University of Washington researchers have shown just how cheaply spies can exploit ad networks for fine-grained, individualized surveillance.
The vast screen – which is around the size of four tennis courts – features facial and car recognition technology to target people with hidden cameras. It will be installed in London this month.
The EU’s new regulatory rules will burden bad actors, which is a good thing, writes Scott Meyer, founder of Evidon and pres of digital governance at Crownpeak.
On the heels of receiving US$21 million in Series B funding, SuperAwesome CEO Dylan Collins explains why investment opportunities abound in the growing kids digital ad market.
Dutch railway company NS has admitted to allowing advertisers to use billboards fitted with cameras to monitor travellers’ attention to the boards. The admission came after indignant social media users complained about a ‘smart’ billboard on Amersfoort central station. It now transpires that Amsterdam central station has 35 digital billboards which register how many people look at the boards and for how long.
A feature in Apple’s upcoming browser makes it harder for advertisers to track us online. That will “sabotage” the internet, advertisers say.
In scenes reminiscent of the last days of GDPR drafting, lobbyists from the advertising industry queued up to give European plans for the ePrivacy regulation a kicking.
The Future Media Lounge event sponsored by EDAA (the European Interactive Digital Advertising Alliance) focused on “the potential implications of the proposed ePrivacy regulation on a free, independent, pluralistic and vibrant press across Europe.”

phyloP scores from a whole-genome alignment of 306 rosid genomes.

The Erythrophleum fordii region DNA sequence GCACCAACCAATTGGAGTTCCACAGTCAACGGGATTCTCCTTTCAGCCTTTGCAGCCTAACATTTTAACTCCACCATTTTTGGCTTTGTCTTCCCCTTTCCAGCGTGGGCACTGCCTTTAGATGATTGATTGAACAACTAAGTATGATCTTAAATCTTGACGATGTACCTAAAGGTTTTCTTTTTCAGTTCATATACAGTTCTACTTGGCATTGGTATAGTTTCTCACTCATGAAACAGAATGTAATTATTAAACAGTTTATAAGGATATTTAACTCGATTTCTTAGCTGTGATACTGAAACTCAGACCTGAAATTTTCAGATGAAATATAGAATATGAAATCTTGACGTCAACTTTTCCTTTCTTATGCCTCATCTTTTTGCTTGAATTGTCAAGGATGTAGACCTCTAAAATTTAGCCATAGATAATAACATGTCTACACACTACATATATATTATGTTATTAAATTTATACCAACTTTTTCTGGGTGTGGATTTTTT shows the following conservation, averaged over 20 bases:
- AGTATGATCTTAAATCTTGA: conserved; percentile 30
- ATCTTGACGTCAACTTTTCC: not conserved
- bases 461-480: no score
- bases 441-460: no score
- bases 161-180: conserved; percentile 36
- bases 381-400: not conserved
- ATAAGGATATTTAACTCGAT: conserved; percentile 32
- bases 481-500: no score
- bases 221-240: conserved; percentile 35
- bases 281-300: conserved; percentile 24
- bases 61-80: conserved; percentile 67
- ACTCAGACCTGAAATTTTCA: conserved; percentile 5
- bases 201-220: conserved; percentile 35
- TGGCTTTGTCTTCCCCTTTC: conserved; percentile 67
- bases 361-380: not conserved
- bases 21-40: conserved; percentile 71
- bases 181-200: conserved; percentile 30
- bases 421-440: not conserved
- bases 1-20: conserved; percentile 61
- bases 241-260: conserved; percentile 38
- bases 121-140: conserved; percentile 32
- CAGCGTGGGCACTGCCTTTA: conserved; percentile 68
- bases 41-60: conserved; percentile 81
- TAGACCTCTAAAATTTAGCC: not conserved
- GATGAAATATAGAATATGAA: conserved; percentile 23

The challenges associated with the upcoming European General Data Protection Regulation (GDPR) are well documented. The opportunities, not so much.
The fact is, GDPR is an ideal opportunity for brands to get clarity around their first-party data, if they haven’t already. And with it, they could put themselves in a far stronger position to start using that data, within the confines of the new law.
In June, Twitter discontinued its support for Do Not Track (DNT), the privacy-protective browser signal it has honored since 2012. EFF argued that Twitter should reconsider this decision, but that call has gone unheeded. In response, EFF’s Privacy Badger has new features to mitigate user tracking both on twitter.com and when you encounter Twitter content and widgets elsewhere on the web.
Two digital advertising companies, Adbrain and Exponential Interactive, were cited in recent decisions by the Better Business Bureau’s Online Interest-Based Advertising Accountability Program (OIBAAP) for not complying with the online advertising industry’s requirements for interest-based advertising (IBA), the practice of tracking users across time and services to build interest profiles on them in order to serve more relevant ads.